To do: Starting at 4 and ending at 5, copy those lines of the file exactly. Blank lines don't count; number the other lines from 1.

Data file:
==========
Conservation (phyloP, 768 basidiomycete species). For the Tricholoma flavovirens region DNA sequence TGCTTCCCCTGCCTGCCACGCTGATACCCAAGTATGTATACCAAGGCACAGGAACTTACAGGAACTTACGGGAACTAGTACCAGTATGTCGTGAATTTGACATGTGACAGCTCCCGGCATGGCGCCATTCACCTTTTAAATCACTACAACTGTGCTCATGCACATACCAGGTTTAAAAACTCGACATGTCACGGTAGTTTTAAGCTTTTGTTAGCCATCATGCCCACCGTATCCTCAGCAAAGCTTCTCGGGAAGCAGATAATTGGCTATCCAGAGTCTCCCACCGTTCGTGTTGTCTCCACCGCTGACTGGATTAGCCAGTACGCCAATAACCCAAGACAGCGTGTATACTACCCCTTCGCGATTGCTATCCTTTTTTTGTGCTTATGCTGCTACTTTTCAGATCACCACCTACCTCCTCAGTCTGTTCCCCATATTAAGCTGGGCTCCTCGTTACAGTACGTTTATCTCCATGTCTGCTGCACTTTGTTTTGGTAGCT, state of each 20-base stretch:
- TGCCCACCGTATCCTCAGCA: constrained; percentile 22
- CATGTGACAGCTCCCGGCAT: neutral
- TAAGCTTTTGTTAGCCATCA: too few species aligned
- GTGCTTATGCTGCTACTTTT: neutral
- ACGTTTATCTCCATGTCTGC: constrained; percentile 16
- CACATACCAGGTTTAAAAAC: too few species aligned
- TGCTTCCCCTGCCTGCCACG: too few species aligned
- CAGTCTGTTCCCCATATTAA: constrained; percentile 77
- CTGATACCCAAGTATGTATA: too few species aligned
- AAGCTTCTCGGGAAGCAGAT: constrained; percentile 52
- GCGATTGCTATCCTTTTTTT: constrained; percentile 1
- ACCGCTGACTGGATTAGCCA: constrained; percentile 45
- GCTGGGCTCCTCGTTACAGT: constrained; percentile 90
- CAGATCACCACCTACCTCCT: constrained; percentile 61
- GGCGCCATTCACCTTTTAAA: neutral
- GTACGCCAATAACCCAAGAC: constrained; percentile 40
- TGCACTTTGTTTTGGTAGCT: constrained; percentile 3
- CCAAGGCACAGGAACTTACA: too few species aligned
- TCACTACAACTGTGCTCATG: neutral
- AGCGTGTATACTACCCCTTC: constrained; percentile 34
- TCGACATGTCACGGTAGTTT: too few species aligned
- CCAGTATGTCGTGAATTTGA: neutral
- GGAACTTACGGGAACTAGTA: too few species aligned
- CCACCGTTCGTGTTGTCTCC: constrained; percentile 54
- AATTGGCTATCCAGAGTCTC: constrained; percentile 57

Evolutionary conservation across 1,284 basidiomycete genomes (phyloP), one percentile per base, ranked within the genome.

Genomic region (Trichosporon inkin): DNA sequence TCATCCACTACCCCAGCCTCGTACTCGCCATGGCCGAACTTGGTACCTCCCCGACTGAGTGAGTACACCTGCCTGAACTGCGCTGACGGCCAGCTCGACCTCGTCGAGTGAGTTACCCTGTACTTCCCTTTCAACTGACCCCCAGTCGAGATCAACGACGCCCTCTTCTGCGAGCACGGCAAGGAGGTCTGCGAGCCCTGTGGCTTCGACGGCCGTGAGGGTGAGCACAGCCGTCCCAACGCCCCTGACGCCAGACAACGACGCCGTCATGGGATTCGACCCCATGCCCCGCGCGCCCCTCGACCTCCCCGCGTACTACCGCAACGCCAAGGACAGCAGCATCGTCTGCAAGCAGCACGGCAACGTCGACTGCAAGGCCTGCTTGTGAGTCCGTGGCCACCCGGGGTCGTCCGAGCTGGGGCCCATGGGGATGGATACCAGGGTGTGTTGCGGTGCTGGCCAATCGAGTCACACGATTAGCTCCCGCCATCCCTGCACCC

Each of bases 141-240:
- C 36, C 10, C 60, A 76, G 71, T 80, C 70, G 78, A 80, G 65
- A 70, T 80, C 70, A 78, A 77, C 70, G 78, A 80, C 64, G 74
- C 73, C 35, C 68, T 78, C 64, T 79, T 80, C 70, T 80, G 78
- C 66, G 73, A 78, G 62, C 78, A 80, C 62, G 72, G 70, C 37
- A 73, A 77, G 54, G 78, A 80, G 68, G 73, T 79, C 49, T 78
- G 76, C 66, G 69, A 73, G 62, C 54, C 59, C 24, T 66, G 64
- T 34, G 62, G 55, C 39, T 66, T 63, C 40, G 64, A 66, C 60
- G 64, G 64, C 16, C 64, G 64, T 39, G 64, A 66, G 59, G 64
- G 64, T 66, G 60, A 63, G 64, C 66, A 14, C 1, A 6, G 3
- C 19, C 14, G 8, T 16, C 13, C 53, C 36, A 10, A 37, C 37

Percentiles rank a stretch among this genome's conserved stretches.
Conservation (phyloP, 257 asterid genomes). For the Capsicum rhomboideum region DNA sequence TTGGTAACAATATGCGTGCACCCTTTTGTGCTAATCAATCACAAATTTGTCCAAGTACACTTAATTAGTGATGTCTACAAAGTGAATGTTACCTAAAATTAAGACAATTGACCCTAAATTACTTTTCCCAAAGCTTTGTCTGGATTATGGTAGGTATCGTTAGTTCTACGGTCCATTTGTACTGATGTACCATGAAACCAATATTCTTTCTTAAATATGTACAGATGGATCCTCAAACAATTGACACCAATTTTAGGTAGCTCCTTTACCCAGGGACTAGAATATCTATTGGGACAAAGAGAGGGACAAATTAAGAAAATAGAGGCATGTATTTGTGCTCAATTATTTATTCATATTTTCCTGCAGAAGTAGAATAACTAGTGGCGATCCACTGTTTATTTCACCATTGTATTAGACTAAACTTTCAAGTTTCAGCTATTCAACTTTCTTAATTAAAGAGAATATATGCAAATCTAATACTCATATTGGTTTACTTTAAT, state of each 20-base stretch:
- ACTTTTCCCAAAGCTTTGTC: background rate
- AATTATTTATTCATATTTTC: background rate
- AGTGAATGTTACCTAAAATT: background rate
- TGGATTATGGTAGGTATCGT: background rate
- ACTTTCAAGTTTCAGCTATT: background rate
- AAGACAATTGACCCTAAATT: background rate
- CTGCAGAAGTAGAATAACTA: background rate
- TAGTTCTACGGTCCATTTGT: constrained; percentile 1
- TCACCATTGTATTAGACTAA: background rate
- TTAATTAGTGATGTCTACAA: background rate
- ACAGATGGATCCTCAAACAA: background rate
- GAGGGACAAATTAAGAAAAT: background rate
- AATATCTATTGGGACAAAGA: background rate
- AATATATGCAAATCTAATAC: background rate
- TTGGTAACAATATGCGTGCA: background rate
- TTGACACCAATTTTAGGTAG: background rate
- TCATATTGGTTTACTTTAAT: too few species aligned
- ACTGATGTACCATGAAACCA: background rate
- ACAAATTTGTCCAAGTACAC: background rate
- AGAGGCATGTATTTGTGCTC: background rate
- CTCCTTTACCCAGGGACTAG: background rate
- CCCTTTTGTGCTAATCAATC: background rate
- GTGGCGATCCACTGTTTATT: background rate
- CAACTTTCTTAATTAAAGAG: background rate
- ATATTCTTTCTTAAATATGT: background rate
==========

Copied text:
- TAAGCTTTTGTTAGCCATCA: too few species aligned
- GTGCTTATGCTGCTACTTTT: neutral